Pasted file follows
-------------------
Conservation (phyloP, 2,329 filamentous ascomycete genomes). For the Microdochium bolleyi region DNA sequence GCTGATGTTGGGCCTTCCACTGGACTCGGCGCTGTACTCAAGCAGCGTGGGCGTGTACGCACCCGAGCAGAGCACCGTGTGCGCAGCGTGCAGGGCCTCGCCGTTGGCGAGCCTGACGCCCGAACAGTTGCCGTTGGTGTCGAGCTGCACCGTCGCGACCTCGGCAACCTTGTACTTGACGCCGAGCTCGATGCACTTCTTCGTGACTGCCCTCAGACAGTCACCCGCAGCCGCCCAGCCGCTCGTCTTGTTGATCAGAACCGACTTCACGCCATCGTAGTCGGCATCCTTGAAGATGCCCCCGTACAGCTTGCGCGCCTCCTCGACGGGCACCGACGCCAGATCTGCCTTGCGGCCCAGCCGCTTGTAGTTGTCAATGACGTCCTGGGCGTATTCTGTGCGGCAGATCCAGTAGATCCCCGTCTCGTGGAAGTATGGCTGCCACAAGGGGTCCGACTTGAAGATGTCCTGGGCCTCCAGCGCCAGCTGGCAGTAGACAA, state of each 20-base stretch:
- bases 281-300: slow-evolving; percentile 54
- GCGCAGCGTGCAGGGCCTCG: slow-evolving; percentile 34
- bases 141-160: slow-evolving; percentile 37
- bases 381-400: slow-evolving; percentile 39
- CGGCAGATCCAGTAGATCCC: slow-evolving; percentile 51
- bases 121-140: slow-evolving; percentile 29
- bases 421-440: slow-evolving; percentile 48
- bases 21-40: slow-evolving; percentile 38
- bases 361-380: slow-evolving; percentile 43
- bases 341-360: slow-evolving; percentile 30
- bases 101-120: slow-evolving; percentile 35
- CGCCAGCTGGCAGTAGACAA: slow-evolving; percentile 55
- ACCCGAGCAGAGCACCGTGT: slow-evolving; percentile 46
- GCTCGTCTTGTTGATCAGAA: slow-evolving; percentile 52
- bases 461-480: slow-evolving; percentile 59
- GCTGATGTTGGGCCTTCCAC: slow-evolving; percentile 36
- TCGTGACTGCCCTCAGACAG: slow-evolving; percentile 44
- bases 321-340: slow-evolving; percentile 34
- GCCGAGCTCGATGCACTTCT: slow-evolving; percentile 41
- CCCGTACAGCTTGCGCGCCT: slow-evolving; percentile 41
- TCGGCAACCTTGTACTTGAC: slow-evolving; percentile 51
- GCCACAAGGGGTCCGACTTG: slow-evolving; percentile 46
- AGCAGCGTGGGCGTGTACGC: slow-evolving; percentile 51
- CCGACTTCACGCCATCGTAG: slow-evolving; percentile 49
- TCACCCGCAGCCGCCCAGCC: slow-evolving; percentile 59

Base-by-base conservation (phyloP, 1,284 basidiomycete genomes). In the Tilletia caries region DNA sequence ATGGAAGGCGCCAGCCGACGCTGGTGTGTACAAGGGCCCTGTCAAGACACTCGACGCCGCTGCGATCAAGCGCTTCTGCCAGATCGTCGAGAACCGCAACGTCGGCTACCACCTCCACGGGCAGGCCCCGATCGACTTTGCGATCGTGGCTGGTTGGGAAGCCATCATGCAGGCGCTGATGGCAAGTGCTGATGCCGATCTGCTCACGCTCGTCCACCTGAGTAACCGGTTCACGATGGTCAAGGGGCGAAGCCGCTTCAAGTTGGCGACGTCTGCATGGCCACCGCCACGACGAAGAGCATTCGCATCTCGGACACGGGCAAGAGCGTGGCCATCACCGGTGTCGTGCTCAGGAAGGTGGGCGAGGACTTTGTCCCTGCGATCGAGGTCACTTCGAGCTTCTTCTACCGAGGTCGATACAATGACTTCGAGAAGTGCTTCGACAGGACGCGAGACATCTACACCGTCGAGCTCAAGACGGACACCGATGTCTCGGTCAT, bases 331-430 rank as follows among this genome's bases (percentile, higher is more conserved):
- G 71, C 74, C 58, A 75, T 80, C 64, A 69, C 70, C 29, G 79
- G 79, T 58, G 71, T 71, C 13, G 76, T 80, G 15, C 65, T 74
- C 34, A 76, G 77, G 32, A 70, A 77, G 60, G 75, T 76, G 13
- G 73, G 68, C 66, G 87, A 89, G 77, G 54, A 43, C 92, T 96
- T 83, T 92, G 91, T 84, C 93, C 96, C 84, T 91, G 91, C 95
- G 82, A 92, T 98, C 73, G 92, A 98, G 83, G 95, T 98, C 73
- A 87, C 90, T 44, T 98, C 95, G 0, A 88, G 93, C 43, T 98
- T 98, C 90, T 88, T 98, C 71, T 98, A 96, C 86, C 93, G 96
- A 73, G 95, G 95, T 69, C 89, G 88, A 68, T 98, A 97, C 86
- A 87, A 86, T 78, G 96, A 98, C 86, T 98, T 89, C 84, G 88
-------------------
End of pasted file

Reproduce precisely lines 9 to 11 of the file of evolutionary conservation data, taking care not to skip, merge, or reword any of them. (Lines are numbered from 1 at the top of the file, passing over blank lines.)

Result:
- bases 21-40: slow-evolving; percentile 38
- bases 361-380: slow-evolving; percentile 43
- bases 341-360: slow-evolving; percentile 30